“Do you think Mommy’s still with us?” I asked.
My father wiped his eyes. “What?”
I felt it again. A grip so tight it made my bones ache.
“I think my brain’s messed up.”
“You’re in shock,” my father said, reaching for the curled hand at my side.
I pulled away. I didn’t want the feeling to pass. But it did. Just like that, whatever it was let go.
My father carried the tray of dishes downstairs and didn’t come back. I heard the strains of some sad jazz saxophone echoing through the house. I don’t know what he was doing down there. Probably the same thing as me—trying to get settled. God, there’s so much to do. Everything I own is in boxes, tubs, and bags. I made sure the movers hadn’t damaged the important stuff—my Pegasus collection, the dollhouse my mother built—before I ran out of steam. I felt weak and achy, like I was coming down with something. I sat at the desk and switched on the lamp. It was getting dark. Correction: darker. It had been gray and murky all afternoon. The kind of day that makes you think all the color has been drained out of the world.
It’s night now. Nine, maybe. I can’t find my alarm clock or even a calendar. And it’s damp and chilly, the kind of night Mom would’ve fixed soup for dinner or called for pizza. It feels more like October than …
I breathe in sharply.
It’s happening again. I feel her.
This isn’t my brain short-circuiting or shock. It’s as if my hand has a life of its own, the fingers uncurling one by one.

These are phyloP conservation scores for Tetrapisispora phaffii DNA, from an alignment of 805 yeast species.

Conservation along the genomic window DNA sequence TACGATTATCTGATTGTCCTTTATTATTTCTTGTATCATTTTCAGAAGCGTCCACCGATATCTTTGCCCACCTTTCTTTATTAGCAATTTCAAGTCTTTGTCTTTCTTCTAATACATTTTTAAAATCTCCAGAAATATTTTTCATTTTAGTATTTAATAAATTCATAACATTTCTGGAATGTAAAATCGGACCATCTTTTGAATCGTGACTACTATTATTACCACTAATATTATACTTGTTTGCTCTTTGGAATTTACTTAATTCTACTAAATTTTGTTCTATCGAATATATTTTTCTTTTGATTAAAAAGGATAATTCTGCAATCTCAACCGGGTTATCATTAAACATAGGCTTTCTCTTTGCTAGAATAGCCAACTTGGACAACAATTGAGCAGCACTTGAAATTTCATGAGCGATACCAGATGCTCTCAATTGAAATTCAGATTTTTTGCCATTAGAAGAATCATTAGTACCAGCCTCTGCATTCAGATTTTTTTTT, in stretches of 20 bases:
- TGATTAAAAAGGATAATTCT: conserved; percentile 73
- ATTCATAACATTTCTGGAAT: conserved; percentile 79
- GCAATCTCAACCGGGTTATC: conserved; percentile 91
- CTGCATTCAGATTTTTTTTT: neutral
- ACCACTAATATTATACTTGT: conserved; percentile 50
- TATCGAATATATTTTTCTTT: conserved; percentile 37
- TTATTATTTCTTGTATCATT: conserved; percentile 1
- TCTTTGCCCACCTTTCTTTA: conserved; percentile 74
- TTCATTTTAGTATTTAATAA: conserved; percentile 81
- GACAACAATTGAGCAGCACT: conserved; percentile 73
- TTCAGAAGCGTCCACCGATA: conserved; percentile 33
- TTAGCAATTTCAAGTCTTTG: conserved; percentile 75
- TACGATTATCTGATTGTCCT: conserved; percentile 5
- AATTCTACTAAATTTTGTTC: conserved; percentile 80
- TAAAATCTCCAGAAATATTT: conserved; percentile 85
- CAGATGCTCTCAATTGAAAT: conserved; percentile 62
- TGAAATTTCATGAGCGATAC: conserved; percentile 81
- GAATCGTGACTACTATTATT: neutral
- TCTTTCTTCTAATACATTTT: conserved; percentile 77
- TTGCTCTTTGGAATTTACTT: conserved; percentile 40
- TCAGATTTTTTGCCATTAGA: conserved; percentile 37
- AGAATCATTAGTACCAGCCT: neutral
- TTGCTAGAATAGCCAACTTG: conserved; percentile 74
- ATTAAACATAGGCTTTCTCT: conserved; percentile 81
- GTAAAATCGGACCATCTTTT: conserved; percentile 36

Scilla and I used to play this game called knife. I would make a fist (tight, tighter), and she would caress my knuckles, my wrist, the back of my hand. (Concentrate. Concentrate. People dying, babies crying. Concentrate. Concentrate.)
“Close your eyes,” she’d whisper, peeling back my fingers, exposing my palm. (Babies dying, people crying. Concentrate. Concentrate.)
No matter how many times we’d done it, it was always a shock when she stabbed me with her thumbnail. (Stick a knife in your hand, let the blood run down. Stick a knife in your hand, let the blood run down.) Just thinking about her fingers tickling across my wrist and down my arm gives me chills. I swear I used to feel the blood pooling in the crook of my arm.
Does Scilla know my mother is dead?
Something soft presses against my forehead. A rush of breath warms my skin. She’s here. My mother’s here. I know it.

 
Copyright © 2013 by Barbara Stewart